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Generalized Anxiety and Interpersonal Relationship Problems Deeply Intertwined
People with generalized anxiety disorder (GAD) often worry about multiple facets of their lives — jobs, money, kids, health, and personal relationships. According to a new study, anxiety tends to affect their social relationships in a variety of ways.
GAD affects almost 7 million Americans, and affects twice as many women as men. It can begin in childhood or later in life, and often coexists with other problems like depression or substance abuse.
The researchers studied a group of people with GAD and discovered that they fell into one of four different groups of social interaction styles: intrusive, cold, nonassertive, or exploitable. The different styles of interaction were not linked to the severity of the person’s anxiety or depression. This indicates that the level of a person’s anxiety does not dictate what social interaction style they tend towards, but that other factors, perhaps personality or coping style, may influence how one relates to other people.
"All individuals with these styles worried to the same extent and extreme, but manifested those worries in different ways," said lead author Amy Przeworski in the study’s press release. She gives the example of how two people might handle a situation in which a family member’s health is of concern. One person – falling into the "intrusive" category – may deal with this by calling the family member repeatedly, inquiring as to how he or she feels, and so on. Another person, favoring the "cold" category, might criticize or chastise the family member for what she sees as "careless" behavior.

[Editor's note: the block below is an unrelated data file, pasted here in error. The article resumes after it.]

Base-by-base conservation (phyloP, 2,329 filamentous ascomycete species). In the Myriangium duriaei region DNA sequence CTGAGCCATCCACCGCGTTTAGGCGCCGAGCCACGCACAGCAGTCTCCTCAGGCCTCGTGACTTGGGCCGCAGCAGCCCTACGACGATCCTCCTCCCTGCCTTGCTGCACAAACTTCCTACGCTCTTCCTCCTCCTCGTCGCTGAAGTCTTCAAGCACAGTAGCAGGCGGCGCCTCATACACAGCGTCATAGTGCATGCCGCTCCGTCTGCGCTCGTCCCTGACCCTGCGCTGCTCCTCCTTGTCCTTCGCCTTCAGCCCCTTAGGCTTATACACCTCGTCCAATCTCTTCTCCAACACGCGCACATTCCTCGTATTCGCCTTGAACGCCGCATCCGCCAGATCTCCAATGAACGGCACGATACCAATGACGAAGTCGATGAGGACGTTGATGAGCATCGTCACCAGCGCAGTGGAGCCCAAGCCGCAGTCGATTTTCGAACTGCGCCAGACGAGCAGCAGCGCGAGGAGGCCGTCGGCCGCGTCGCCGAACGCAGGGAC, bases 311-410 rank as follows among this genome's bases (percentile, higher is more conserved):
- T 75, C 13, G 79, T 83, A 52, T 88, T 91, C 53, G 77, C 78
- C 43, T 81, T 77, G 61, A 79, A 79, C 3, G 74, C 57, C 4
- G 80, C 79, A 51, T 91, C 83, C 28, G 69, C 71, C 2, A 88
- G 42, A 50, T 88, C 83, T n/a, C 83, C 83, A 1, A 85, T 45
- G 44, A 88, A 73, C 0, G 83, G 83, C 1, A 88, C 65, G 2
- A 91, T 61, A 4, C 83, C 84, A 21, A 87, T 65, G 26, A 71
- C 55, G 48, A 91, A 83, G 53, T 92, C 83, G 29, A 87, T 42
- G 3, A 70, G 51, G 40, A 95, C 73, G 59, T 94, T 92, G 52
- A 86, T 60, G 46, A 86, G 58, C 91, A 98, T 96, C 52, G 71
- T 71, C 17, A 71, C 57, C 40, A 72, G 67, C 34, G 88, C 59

"The worry may be similar, but the impact of the worry on their interpersonal relationships would be extremely different. This suggests that interpersonal problems and worry may be intertwined." Przeworski says that therapists should, in theory, treat both the underlying anxiety disorder and the social relationship problems in tandem. In many cases, GAD is treated with cognitive behavior therapy (CBT), in which the patient learns different, more effective thought and behavior patterns than his or her current, problematic ones. Pairing this with techniques to address social relationship issues might be a more effective method, and improve patients’ quality of life more than CBT alone.
The research was carried out at Case Western Reserve and Penn State Universities and published in the May 2011 issue of the Journal of Abnormal Psychology.
August 15, 2011